Senator slams “white supremacists” in Trump admin, defends congresswoman and Gold Star family
Sen. Sherrod Brown made it very clear: Rep. Frederica Wilson was right about white supremacists in the White House.
Ohio Democratic Sen. Sherrod Brown slammed the white nationalism in the Trump administration in an interview Sunday morning.
Friday, Florida Democratic Rep. Frederica Wilson told The New York Times that the White House is “full of white supremacists.”
Her comments came as she has been the target of a weeklong attack by Donald Trump and senior members of his administration, who have lied about the congresswoman in an ongoing controversy over Trump’s response to the widow of a fallen soldier.
Wilson earlier this week described a phone conversation between Trump and the widow of Army Sgt. La David Johnson, who was killed just over two weeks ago in an ISIS-led ambush in Niger. In the conversation, Trump told the grieving widow that her husband “knew what he signed up for” and reportedly didn’t even use Johnson’s name.
Administration officials later accused Wilson of politicizing a “sacred” issue.
“They are making themselves look like fools. They have no credibility,” Wilson told the Times. “They are trying to assassinate my character, and they are assassinating their own because everything they say is coming out and shown to be a lie.”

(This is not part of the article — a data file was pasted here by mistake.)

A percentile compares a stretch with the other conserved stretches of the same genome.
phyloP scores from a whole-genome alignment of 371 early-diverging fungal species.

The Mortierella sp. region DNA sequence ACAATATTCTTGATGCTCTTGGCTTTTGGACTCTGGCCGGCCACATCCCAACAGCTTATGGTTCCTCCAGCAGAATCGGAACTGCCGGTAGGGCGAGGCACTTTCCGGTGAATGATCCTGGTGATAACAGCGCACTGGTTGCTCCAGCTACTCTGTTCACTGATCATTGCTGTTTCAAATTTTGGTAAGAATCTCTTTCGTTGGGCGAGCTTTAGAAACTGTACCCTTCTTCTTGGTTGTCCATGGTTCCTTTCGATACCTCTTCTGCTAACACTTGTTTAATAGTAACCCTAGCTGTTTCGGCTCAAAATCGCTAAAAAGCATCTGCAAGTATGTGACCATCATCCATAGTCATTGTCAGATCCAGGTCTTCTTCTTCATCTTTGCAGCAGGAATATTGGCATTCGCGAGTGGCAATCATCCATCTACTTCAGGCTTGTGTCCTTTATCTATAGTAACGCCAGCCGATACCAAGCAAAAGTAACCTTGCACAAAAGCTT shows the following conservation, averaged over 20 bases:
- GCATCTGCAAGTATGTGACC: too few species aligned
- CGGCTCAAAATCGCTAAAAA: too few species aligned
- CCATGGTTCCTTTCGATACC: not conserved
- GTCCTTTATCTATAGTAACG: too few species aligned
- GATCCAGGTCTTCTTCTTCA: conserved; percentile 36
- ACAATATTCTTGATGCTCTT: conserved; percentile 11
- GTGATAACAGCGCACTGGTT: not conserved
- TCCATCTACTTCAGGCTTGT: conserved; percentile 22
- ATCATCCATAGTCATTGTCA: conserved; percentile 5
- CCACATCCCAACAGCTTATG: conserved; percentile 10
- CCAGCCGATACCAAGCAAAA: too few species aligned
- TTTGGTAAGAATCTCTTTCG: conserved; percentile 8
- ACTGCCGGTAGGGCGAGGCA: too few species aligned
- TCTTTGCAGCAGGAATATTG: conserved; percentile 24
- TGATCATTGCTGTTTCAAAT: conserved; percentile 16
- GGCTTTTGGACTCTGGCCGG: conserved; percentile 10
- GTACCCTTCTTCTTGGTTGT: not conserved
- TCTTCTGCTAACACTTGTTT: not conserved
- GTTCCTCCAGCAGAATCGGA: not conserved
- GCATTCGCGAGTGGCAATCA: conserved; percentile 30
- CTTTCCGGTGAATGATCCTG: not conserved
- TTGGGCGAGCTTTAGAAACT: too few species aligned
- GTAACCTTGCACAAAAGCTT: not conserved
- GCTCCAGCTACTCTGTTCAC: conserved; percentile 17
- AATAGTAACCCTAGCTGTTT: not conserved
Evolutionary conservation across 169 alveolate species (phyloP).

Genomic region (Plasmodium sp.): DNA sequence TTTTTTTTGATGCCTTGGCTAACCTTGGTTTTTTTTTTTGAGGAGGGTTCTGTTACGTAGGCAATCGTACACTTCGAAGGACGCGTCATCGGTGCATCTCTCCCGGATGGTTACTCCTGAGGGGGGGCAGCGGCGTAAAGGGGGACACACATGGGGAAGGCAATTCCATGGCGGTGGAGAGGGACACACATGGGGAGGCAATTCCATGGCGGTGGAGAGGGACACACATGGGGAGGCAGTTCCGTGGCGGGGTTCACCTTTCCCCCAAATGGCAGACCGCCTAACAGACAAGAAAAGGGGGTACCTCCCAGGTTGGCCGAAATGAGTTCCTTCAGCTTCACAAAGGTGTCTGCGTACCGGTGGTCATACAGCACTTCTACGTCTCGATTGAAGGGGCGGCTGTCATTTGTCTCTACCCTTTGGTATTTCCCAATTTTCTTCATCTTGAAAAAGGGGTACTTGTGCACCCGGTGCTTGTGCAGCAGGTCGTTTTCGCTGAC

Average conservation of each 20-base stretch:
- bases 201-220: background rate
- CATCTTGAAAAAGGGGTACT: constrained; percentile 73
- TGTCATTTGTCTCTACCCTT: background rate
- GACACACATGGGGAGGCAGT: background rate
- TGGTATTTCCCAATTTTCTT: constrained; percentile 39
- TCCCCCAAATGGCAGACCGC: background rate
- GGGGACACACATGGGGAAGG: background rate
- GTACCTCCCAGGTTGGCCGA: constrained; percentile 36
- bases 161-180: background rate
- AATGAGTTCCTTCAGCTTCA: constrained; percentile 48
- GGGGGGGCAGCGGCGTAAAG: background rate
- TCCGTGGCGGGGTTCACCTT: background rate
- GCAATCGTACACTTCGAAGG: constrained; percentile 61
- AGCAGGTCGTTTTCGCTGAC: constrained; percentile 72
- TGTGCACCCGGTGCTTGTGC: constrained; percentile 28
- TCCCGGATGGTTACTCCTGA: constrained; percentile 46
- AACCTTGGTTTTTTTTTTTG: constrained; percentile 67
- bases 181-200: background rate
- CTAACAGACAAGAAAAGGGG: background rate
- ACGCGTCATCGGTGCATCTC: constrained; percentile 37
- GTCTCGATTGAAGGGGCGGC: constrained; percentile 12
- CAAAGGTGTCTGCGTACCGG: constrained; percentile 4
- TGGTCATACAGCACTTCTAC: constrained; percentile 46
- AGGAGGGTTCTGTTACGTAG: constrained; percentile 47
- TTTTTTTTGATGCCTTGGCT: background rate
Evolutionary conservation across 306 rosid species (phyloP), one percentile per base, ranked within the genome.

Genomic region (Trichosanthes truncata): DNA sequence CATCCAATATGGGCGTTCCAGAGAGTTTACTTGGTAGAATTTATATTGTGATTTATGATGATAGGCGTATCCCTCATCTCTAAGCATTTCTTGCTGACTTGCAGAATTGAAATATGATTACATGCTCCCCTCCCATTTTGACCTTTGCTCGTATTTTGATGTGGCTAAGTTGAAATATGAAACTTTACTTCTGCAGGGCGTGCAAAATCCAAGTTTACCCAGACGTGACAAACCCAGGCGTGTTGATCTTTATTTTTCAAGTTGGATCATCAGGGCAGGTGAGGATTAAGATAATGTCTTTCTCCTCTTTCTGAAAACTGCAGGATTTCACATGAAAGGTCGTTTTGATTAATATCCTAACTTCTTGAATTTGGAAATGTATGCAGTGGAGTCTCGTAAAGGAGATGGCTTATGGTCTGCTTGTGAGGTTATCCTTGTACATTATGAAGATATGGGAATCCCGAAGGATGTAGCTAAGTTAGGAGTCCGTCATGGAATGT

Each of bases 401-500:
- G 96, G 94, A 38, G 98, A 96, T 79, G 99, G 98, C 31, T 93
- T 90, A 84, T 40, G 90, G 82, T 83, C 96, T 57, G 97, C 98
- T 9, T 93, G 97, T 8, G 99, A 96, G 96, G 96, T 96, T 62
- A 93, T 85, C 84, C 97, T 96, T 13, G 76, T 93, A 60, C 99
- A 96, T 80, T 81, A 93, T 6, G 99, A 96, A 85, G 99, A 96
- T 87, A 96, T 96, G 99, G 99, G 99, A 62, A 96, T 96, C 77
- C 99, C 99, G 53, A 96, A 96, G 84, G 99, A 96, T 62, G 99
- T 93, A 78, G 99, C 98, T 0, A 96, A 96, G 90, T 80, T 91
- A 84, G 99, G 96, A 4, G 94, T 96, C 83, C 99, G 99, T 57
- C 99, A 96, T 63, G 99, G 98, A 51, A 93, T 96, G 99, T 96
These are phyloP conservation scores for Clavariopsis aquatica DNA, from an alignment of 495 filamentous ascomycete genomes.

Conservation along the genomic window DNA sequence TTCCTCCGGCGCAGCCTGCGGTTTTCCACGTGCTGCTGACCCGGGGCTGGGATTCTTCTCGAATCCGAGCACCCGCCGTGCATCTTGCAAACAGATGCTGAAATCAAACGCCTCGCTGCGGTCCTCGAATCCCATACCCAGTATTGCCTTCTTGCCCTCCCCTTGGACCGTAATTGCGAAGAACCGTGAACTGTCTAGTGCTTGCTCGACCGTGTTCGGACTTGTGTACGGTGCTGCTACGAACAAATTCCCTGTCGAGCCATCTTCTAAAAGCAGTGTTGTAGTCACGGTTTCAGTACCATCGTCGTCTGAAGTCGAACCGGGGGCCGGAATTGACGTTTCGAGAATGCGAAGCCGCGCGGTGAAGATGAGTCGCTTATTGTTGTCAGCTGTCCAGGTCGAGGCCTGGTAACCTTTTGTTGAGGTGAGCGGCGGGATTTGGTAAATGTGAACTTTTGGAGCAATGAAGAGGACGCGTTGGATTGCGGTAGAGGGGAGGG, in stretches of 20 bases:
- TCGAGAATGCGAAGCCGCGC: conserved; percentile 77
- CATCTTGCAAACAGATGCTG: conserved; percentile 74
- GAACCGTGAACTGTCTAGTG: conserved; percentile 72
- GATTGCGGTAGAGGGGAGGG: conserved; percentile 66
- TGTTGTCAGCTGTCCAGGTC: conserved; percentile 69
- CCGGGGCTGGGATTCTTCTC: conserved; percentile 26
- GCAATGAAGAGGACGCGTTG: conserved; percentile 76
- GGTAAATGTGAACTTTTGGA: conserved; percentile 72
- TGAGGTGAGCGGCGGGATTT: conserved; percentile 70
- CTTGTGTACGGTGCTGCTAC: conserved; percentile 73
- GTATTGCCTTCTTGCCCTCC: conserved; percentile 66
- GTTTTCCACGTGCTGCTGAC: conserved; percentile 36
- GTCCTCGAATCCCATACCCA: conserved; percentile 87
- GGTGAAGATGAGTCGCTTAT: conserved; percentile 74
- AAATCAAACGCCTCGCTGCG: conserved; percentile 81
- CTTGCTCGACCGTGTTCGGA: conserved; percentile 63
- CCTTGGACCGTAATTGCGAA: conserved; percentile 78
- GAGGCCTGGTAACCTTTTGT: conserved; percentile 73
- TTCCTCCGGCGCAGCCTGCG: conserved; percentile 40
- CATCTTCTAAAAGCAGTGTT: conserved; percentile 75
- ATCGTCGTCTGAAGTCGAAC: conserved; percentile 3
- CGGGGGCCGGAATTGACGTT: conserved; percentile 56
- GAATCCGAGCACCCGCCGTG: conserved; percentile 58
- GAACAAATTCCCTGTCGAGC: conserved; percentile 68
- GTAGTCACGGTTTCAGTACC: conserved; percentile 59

Asked if he agrees with Wilson, Brown defended the congresswoman, telling CNN’s Dana Bash: “I agree that Steve Bannon is a white supremacist, and Stephen Miller seems to be, and I know that studies have shown they have their allies sprinkled around the White House.”
Brown also commented on Trump’s refusal to actually use the names of people he attacks, as a way to “dehumanize” them.
Even yesterday, as the fallen soldier was laid to rest, Trump continued his attacks on Wilson, who was Johnson’s mentor and a family confidante.
But this smear campaign against Wilson is part of a broader controversy over Trump’s treatment of Gold Star families. It was revealed Friday that Trump not only lied when he said he had contacted “virtually all” families of fallen soldiers during his presidency, but that he didn’t even have an updated list of their names.
Of the fallen soldiers who Trump has ignored, at least three came from black families.
His attacks on Wilson also fit into a pattern of lashing out at black women, including California Democratic Rep. Maxine Waters, former National Security Adviser Susan Rice, ESPN anchor Jemele Hill, and seasoned White House reporter April Ryan.
But perhaps nothing is more emblematic of Trump’s disrespect for black women than his complete lack of empathy towards a the widow of a grieving fallen soldier. He would likely deny that race was a factor — but his actions imply otherwise. And as Wilson and Brown note, so do many of the people in his White House.